Going further, health-tech tools can prompt users to make critical lifestyle changes based on the medications they’re prescribed. For instance, an app can download information on the DASH diet for people diagnosed with hypertension, or provide a list of foods to be avoided for patients who suffer from kidney stones.

Those food rules, accessible via a mobile device, will be useful when patients visit a grocery store. I can imagine a scenario in which a user accesses recipes or sample menus for a DASH or low fat diet, and with a push of a button, creates a shopping list to bring in-store or even send to Instacart.

There are numerous ways that an app can help users whose doctors tell them to lose weight or adopt healthier eating habits. Rather than just sending notifications to take prescription drugs, health-tech tools can prompt dieters to eat a mid-morning and mid-afternoon snack of fresh vegetables or fruit. Or imagine a smart refrigerator prompting people to drink a glass of water at set periods of the day to prevent kidney stones or dehydration.

Going beyond the reminders, imagine an easy-to-complete form that tracks the patient’s food and water intake over the course of a day, week, or month. Tracking empowers users to adhere to their doctors’ orders through positive reinforcement (e.g. “Congratulations, you’ve met 80% of your daily vegetable goal this week!”).

Regular Exercise

There are plenty of apps and devices geared towards exercise, including pedometers and Fitbits, but there’s a case to be made for having one tool for all healthcare-related activities. If I pick up my app to log the salad I ate for lunch, I’m likely to check my exercise level for the day, (and go for an after-lunch walk if I notice I’ve been particularly inactive that morning).

The exercise portion of the app could also provide access to videos that help patients start a regime slowly and build up strength over time in order to prevent injuries. Consider the possibilities of a video library that contains everything from warm-up stretching exercises to yoga for seniors.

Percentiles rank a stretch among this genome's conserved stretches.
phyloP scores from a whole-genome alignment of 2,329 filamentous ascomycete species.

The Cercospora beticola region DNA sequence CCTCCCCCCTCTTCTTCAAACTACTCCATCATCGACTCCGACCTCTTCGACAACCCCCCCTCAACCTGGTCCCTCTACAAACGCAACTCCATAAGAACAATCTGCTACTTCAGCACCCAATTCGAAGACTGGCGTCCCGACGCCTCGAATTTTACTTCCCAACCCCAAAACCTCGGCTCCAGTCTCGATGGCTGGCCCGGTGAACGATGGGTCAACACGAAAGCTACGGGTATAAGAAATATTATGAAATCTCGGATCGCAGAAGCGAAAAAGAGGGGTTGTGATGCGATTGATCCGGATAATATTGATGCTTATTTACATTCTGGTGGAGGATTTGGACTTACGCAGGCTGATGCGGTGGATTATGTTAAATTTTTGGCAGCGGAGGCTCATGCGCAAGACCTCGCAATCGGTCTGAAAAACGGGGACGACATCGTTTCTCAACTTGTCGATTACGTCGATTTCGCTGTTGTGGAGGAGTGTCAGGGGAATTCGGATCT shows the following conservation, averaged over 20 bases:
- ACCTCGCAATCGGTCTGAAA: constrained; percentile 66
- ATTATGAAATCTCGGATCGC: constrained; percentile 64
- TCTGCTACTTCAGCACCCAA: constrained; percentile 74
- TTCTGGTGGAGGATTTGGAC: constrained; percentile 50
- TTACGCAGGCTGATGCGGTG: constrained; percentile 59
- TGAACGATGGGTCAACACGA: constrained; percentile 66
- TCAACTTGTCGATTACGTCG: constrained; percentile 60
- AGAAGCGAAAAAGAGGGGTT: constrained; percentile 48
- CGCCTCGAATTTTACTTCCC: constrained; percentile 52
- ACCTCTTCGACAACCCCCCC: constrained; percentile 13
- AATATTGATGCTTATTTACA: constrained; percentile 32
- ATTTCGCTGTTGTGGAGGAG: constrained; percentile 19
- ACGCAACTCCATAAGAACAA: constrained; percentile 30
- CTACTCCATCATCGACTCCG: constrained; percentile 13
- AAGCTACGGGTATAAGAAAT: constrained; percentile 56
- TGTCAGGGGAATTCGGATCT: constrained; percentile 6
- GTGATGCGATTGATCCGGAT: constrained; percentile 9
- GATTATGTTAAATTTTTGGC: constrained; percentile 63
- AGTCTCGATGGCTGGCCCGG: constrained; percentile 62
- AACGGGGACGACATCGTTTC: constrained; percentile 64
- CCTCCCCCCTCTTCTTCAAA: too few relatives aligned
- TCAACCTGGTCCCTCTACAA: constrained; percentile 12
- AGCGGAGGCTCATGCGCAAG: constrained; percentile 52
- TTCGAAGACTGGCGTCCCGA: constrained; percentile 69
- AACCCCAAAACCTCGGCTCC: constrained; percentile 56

Communications with Family/Caregivers

One of the most compelling reasons to create a healthcare mobile app is that it will be inherently two-way, meaning patients can share lifestyle information with family members or caregivers. For instance, patients can opt to share their daily food and water consumption stats with their family members so they won’t worry, or their level of drug adherence with their physicians’ offices.

This two-way communication has multiple benefits. First, it provides family members and caretakers with peace of mind (or a reason to call if their loved ones stop exercising for whatever reason). More importantly, people like tracking progress, and they grow more committed to lifestyle changes when they see what they’ve accomplished. Lastly, if any kind of complication arises, they have an accurate record of their daily diets, drug adherence and exercise level they can discuss with their doctors.

Mobile phones are now an integral part of our daily lives. We’ve all dabbled with apps that affect various parts of our health and wellness, but never in a holistic way. We have a real opportunity to use this powerful pocket-sized computer that’s always at our fingertips to improve our health by learning how to make smarter choices. It’s just a matter of pulling it together into the right user experience.